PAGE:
Analysis of The Levels of Dante's Hell

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It is hard to place St. Augustine within just one of the levels of Dante’s hell for his sins were varied and not great. Today many of his sins are ordinary. For example, most people attempt to better their own lives without regard of others. They attempt to increase their standard of living and gain more worldly possessions. They are neither good nor evil but are just trying to make a living and keep up in today’s society.
Before Augustine’s conversion, this was his goal. He was continually searching for “honors, money, (and) marriage” (Confessions, 991). This allows Augustine to be placed in the first area of hell, the Vestibule. It is a place for opportunists such as Augustine was before his conversion. It is a place for the “nearly
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His carnal desires overpowered his soul for the majority of his life. During his lifetime, he had a multitude of mistresses. One of these mistresses he took because he was unable to wait for a little over a year to have sex before being married to his promised wife. She had to reach the legal marrying age of twelve before they could consummate. “I was unable to bear the delay of two years which must pass before I was to get the girl I had asked for in marriage. In fact it was not really marriage that I wanted. I was simply a slave to lust. So I took another woman” (Confessions, 993).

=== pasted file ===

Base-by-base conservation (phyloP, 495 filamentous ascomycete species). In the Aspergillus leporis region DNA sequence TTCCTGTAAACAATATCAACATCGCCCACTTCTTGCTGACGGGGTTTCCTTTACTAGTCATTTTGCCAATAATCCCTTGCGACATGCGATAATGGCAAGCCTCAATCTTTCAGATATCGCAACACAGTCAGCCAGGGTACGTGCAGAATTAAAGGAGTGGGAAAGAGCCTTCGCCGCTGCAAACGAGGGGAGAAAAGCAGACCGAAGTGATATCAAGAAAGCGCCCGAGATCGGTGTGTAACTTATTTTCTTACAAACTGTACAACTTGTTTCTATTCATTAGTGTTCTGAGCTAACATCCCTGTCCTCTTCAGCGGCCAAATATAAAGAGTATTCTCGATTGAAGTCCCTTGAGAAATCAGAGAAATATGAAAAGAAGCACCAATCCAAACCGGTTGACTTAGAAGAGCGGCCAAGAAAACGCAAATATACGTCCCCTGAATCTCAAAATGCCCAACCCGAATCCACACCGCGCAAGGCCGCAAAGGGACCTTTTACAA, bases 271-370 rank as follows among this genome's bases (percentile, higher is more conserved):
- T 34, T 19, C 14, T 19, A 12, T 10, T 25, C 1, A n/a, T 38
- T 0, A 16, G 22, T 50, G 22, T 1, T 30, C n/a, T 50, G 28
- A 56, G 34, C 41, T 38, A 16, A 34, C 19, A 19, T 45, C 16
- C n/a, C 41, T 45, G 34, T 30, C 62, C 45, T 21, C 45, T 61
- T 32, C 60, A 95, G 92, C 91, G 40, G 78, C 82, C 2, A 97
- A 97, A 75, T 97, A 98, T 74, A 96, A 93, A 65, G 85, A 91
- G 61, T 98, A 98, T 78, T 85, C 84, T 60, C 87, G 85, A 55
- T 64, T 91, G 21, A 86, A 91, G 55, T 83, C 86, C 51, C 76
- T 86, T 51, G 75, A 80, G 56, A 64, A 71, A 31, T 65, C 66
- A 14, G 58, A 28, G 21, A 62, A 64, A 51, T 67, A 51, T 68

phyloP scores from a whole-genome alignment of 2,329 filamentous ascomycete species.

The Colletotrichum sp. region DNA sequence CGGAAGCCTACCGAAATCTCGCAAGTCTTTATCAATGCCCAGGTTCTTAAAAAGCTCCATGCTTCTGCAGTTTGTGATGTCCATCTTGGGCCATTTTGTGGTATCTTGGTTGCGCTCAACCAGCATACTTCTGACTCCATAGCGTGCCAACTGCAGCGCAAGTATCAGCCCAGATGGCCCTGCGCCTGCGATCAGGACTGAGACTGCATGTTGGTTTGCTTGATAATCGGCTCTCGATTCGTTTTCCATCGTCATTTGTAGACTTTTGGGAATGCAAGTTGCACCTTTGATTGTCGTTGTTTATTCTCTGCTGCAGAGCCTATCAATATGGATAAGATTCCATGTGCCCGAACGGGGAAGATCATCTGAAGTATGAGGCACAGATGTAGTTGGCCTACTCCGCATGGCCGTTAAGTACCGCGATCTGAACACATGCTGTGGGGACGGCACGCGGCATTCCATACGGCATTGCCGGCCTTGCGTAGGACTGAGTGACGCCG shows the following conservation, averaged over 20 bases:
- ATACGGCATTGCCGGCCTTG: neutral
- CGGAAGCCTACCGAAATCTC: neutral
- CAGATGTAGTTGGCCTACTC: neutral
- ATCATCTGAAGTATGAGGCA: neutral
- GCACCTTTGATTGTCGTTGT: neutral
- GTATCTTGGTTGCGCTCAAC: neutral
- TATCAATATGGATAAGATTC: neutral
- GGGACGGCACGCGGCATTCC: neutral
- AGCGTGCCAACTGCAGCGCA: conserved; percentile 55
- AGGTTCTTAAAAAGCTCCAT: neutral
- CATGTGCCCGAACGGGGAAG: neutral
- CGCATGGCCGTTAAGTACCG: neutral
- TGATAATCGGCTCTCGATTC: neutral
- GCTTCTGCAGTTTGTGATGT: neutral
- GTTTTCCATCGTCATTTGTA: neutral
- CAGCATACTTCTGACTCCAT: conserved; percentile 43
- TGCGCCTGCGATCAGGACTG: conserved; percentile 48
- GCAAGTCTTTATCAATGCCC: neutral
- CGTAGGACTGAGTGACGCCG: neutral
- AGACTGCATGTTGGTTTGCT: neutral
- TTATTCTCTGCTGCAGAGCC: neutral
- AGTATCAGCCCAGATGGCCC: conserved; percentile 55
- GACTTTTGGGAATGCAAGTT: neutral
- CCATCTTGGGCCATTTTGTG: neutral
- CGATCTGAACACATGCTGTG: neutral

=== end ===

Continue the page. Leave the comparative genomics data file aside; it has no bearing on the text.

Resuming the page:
Whether or not Augustine’s soul can be placed in the fourth circle of hell is a tough decision. Since he was an opportunist, part of his life was spent attempting to gain as many riches as possible in search of happiness. This would classify him as a hoarder, but seems insignificant among his other sins.
There does not appear to be a place for Augustine’s soul in either the third, fifth, sixth, or seventh circles of hell for he did not commit any of the offending sins that would place him within one of these realms.
Circle seven is the realm of the thieves. Augustine can be placed here for the petty crimes committed during his adolescent years. This includes the theft of the pears from the pear tree near the vineyard. This crime was committed merely for the pleasure of doing something that was wrong, not for benefit: “I stole things which I already had in plenty and of better quality. Nor

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